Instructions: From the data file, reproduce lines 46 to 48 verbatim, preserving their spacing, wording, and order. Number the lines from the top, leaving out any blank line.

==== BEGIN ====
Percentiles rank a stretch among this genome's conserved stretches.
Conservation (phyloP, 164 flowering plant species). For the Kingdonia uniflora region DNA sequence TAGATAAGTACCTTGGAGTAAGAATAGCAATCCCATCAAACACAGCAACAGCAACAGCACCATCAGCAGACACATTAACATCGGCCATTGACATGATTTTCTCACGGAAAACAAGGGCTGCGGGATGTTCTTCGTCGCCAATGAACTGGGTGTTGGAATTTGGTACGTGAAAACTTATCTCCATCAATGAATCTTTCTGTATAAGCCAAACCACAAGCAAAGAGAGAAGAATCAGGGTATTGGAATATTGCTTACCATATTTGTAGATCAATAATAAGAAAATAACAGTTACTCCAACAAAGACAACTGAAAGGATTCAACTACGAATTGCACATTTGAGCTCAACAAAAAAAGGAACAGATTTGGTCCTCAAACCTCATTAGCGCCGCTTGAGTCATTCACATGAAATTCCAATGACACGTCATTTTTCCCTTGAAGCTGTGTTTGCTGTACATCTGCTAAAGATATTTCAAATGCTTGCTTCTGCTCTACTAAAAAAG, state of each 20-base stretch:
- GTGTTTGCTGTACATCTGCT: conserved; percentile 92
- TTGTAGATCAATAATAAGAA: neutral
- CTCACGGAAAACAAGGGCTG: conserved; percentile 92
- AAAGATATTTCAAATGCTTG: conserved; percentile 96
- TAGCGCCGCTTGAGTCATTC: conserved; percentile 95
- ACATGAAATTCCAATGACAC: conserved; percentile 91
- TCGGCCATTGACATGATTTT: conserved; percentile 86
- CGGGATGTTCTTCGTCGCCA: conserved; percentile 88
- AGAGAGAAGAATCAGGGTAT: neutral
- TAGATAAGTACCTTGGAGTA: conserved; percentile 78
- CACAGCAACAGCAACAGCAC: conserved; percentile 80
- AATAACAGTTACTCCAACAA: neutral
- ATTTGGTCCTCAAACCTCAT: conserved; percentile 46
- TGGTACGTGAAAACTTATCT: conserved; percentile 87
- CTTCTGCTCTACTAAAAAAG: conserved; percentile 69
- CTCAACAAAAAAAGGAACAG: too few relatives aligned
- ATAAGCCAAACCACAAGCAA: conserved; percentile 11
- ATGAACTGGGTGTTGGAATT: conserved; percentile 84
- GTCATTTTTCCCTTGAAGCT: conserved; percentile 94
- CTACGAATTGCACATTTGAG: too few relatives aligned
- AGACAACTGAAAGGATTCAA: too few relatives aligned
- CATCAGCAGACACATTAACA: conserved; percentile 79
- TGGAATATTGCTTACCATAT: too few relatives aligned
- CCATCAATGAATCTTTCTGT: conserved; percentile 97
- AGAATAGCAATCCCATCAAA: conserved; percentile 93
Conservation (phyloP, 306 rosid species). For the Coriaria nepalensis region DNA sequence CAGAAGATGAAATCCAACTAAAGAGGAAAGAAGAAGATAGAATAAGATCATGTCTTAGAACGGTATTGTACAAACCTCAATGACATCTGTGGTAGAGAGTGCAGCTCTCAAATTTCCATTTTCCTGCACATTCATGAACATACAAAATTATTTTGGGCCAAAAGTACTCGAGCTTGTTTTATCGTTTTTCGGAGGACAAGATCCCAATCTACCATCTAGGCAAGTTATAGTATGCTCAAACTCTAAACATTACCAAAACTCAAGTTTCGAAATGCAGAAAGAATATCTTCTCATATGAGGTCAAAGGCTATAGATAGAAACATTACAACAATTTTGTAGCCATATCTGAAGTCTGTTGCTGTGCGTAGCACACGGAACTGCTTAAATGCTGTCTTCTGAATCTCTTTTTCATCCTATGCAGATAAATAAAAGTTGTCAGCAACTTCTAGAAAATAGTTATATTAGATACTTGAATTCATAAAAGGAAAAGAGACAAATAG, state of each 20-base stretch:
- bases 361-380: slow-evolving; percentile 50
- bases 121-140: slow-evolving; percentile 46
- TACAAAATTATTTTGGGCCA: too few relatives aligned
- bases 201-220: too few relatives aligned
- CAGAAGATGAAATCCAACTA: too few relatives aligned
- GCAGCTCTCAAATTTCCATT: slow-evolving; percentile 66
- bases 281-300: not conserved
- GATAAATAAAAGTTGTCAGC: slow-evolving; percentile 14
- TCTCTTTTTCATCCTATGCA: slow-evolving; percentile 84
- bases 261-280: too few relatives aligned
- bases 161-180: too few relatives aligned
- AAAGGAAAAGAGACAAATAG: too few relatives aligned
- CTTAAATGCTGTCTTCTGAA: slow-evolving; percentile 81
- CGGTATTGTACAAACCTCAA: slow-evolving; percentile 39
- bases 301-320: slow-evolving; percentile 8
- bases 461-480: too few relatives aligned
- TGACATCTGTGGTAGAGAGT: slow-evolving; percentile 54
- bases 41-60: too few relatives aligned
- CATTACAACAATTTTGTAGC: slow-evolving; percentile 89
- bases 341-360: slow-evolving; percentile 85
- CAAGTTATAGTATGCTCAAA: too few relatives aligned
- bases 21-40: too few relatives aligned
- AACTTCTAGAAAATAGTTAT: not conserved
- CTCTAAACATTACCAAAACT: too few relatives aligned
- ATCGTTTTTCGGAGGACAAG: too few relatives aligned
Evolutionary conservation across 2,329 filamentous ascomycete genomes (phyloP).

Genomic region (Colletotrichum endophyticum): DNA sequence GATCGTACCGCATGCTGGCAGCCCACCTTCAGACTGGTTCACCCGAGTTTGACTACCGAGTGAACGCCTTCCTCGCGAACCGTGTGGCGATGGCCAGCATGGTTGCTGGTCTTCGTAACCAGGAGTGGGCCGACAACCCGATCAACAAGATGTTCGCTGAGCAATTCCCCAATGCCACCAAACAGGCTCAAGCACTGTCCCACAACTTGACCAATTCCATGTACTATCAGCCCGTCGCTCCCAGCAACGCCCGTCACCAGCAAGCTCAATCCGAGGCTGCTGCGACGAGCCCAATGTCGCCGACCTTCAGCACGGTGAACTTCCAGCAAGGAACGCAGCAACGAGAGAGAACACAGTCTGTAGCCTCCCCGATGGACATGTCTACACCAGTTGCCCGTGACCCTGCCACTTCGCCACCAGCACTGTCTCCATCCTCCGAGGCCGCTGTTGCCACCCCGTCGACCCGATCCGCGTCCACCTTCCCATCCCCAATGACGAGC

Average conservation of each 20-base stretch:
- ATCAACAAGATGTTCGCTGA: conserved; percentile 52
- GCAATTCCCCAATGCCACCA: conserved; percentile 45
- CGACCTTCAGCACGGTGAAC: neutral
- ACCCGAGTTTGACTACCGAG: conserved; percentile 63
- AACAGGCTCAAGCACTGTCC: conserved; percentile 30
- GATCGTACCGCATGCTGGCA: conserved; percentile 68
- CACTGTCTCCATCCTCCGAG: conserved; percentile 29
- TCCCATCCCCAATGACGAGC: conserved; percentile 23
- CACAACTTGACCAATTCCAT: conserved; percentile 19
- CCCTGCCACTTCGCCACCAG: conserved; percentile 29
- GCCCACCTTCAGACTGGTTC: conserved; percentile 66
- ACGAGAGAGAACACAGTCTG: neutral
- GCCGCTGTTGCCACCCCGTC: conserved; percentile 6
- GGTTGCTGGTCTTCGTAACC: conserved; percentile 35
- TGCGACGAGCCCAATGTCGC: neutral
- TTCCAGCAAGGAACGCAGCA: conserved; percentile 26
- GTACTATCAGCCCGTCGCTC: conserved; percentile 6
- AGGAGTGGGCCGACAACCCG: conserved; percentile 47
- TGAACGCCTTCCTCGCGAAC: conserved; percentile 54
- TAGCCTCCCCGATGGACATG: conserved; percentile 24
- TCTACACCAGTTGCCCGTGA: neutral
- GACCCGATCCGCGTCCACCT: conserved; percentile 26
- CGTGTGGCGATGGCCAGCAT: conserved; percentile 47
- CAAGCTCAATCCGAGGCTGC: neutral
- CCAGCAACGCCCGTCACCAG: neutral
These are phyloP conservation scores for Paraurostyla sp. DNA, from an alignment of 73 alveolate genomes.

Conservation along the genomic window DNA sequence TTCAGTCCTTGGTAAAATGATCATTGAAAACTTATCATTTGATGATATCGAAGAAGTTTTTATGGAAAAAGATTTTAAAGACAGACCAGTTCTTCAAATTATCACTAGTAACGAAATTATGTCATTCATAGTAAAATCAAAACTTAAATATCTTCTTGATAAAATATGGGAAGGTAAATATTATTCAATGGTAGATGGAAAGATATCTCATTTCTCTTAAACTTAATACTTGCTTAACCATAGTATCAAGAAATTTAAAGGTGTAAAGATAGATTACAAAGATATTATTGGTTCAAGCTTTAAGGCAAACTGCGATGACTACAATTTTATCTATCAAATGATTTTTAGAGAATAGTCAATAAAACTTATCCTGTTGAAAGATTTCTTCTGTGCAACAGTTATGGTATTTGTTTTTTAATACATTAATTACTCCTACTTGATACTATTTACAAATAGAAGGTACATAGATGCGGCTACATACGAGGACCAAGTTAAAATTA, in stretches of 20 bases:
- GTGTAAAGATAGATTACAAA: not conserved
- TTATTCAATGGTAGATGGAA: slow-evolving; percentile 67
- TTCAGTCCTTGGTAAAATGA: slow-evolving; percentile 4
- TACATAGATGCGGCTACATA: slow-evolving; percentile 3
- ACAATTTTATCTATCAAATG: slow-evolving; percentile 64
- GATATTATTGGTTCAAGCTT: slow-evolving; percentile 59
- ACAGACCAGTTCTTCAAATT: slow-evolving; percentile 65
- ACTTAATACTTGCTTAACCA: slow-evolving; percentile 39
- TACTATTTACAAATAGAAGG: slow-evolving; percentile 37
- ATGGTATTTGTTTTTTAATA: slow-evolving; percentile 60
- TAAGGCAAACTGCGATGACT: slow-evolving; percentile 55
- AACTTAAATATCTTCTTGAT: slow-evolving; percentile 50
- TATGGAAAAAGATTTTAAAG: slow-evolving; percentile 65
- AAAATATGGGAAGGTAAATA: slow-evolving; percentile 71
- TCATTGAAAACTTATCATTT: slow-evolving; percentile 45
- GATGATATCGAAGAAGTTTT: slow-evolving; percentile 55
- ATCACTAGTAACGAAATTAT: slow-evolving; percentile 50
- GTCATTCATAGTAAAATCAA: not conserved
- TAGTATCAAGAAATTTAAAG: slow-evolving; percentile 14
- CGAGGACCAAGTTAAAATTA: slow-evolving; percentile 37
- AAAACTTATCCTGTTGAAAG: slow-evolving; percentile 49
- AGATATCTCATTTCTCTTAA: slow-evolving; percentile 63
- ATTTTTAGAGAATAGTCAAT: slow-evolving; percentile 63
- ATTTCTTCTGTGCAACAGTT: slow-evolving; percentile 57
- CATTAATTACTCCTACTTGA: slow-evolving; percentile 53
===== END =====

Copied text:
- bases 41-60: too few relatives aligned
- CATTACAACAATTTTGTAGC: slow-evolving; percentile 89
- bases 341-360: slow-evolving; percentile 85